Apr 7, 2009

Mysore Pak

I'm all excited today.

My cousin Dharini and her family, my atthai and atthimber are all coming here for a small vacation from Seattle tomorrow.

Her son Vivek is into Gold and Gems and stone mining and they are planning a trip to Julian so he could get his hands dirty and try some of these things!
Anika loves Vivek and calls him Vivek Anna. She fights with her school friends that he is her own brother but just lives in Seattle with different parents!! Hahah!

Anyways...I thought I should make some snacks at home since its always fun to sit around in a group and snack away! Especially if its snacks like murukku, thattai and other things.

So, yesterday I made Thattai and Ribbon Pakoda and stacked them up in boxes. Maybe I can put these up as separate posts later. I just have pictures of the final result here!



I wanted to make some sweets - since Yadhu (my cousin's husband) is lactose intolerant, I wanted to make something that did not have a gallon of milk in it! So, I looked online for recipes that were sweets without milk - did you know that there are not that many..we indians always seem to add milk to our sweets! Huh!

And then I found Mysore Pak. I have never tried to do this before. I always look at the recipe and get intimidated with the amount of work that goes into it. And then i came upon this you tube video where this guy does it in an easy method. Thank you guy!

I decided that I can try and do that. Bold move- huh..I did ponder upon what would happen if it was a miserable flop...oh well..at least I tried!

So, I got started.

Here's the list of things you need -
Sugar - Powder it in a mixie - about 4-5 cups
Besan - a little less than 2 cups
Baking Soda- a pinch
Water - about 1/2 cup - I did end up adding 1 full cup of water and then realised that it was too much.
Patience - a ton of it.
Ghee - almost a ton! LOL! - actually I used about 2 - 2.5 cups of melted unsalted butter.



Here's a disclaimer before we get further - if you are a diabetic - or with heart problems - just skip this whole section - maybe read through it - but don't even try to think about eating this. There is a whole lot of sugar and butter here - not healthy. But maybe a small piece after a sensible meal - ..maybe. Then stop.

When i think back to how many of these I gobbled up from a box of SKS mysore pak - I can't believe myself. We don't realise how much sugar and ghee goes in there to make a few pieces of those - it sure is divine to eat. But you don't realise it until you actually make it!

Now, to the good part - making this -

Blend the sugar into a fine powder. Put all of it in a nice wide pan. Add the besan on top of the sugar, add the baking soda..mix it up well with your hands. Now, add the water little by little and then mix it up well. Since I did add more water, it was a little loose dough. Let this sit for about 5-10 mins.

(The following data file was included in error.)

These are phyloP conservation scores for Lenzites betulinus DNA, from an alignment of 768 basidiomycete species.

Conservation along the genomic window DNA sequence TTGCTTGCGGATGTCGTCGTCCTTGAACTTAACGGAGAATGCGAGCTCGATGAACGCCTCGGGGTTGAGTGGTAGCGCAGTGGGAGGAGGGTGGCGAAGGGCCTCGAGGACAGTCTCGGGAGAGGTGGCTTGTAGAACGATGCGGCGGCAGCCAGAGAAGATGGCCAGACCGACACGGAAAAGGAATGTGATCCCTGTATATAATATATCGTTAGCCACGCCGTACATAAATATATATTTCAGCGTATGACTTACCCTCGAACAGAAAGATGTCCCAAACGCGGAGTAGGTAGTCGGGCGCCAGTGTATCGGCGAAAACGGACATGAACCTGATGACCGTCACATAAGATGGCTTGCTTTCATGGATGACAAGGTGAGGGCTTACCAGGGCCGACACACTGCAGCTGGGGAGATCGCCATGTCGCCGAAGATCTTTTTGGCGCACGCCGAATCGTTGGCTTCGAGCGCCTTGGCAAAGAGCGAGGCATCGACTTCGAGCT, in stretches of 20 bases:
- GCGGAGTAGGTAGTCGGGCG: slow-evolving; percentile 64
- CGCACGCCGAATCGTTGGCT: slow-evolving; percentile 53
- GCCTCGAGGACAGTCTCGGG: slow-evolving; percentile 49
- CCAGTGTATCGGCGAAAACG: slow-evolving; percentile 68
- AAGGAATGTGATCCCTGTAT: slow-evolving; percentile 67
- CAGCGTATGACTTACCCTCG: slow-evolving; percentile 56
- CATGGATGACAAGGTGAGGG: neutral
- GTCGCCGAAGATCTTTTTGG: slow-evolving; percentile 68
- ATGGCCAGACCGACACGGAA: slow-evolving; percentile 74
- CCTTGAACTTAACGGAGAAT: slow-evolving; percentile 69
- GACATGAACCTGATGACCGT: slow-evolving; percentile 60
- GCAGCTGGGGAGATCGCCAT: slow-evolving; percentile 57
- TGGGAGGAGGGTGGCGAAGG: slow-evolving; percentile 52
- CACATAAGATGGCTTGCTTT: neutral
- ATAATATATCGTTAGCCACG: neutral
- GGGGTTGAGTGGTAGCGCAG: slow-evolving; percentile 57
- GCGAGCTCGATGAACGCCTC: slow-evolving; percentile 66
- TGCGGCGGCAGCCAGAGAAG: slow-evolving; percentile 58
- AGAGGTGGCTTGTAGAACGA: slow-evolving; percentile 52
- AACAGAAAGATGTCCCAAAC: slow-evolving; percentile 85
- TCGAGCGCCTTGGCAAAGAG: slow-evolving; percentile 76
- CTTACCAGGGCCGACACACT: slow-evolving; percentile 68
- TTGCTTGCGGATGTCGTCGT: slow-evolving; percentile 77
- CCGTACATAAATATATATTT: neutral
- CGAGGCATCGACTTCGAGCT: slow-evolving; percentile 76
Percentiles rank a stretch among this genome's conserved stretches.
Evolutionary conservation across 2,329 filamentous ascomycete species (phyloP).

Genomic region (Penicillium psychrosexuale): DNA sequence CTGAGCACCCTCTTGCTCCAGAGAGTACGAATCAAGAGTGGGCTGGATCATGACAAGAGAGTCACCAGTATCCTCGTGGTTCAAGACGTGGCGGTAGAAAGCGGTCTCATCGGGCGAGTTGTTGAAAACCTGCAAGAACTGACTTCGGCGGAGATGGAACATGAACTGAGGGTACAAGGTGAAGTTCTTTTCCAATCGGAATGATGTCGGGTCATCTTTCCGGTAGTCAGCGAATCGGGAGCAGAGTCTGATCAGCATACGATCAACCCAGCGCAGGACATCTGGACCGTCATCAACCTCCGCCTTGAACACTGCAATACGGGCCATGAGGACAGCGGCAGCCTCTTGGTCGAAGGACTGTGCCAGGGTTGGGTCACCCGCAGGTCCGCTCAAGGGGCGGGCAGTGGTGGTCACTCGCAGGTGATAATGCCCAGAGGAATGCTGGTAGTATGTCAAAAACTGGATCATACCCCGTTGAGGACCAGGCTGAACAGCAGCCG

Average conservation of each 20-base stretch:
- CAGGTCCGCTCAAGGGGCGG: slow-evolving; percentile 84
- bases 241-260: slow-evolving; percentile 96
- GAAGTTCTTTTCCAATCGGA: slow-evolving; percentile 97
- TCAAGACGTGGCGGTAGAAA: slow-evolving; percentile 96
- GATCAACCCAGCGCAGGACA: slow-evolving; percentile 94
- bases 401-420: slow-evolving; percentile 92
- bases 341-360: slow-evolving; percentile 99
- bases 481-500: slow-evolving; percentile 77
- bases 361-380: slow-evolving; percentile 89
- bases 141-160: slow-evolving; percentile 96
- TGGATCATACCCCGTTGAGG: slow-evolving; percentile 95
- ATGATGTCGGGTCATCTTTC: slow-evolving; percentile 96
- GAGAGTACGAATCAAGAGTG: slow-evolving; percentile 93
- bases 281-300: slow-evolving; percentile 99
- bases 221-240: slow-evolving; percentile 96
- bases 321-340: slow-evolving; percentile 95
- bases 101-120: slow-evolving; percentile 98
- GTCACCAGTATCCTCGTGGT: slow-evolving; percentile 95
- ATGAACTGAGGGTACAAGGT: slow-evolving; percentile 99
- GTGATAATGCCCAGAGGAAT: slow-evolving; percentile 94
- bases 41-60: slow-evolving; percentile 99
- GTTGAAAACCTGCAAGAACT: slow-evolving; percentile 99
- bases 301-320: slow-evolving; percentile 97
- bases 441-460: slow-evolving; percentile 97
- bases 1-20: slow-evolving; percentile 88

Pour about 2 cups of ghee on top of this mixture - I just used melted butter - did not wait for it to become ghee...figured that would happen in the process of cooking. You will need to cover the entire surface with a nice layer of ghee. Now, switch on the gas in a low flame and start mixing.



Now - pull out that patience you have - and stand there and keep mixing it for a while. IF you leave this and walk away to check email or to take a shower - forget the mysore pak - and eat a piece of hersheys instead! This step needs patience and strong hands. Keep stirring the mixture. I saved a part of the ghee on the side and kept adding it in between when the mixture looked a little dry. So, don't pour all of the ghee you have before you start.

You can see the different textures of the mix along the way while stirring in the pictures below.


When the whole mix starts coming together and kind of becoming a ball, stop the flame and pour in into a greased pan.


Press it down with a flat spatula. When its hot, start making lines. I used the same spatula to cut across. The first time you cut, don't cut into it all the way down. Just cut little under the surface. Since the mixture is still very hot, if you cut into it all the way down - you might just disturb the way its trying to settle. So, go slow. Once you have done the vertical stripes, do the horizontal stripes - also just below the surface. Now, you kind of have added little airways for the mixture to cool internally. Now, go back and do the vertical stripes again - this time, go all the way to the bottom of the pan. Repeat with the horizontal stripes. You are done. Just leave the pan like that for about an hour or so to cool down completely.




Enjoy your easy mysore pak!

Submitting this as an entry to 'State Specials' Event hosted by Shanthi Krishnakumar's cookbook. Thanks Shanthi for hosting!

4 comments:

  1. Umm.......everything looks yummy! Happy eating
    :-)

    ReplyDelete
  2. Mrigs, The first ever time I made this, it was beginner's luck and it came out good. Second time, 2 yrs later was a major flop. Two tries went into the garbage and the third one never firmed up so got renamed as fudge. :) Never went the mysore pak route again.

    Your methods sounds different and easy - No paagu padham and all that rocket science. so, I will be giving this a try soon. If I flunk this too, then God help me!

    ReplyDelete
  3. I agree murukku, thattai and other bakshanam is always great to have when family visits...loved your unique method of making mysore pak looks perfect too...I make mine differently but in a simplified manner too...

    ReplyDelete
  4. wow lovely mysore pak... ammama makes the same way..

    ReplyDelete

Thank you for stopping by! Let me know what you think.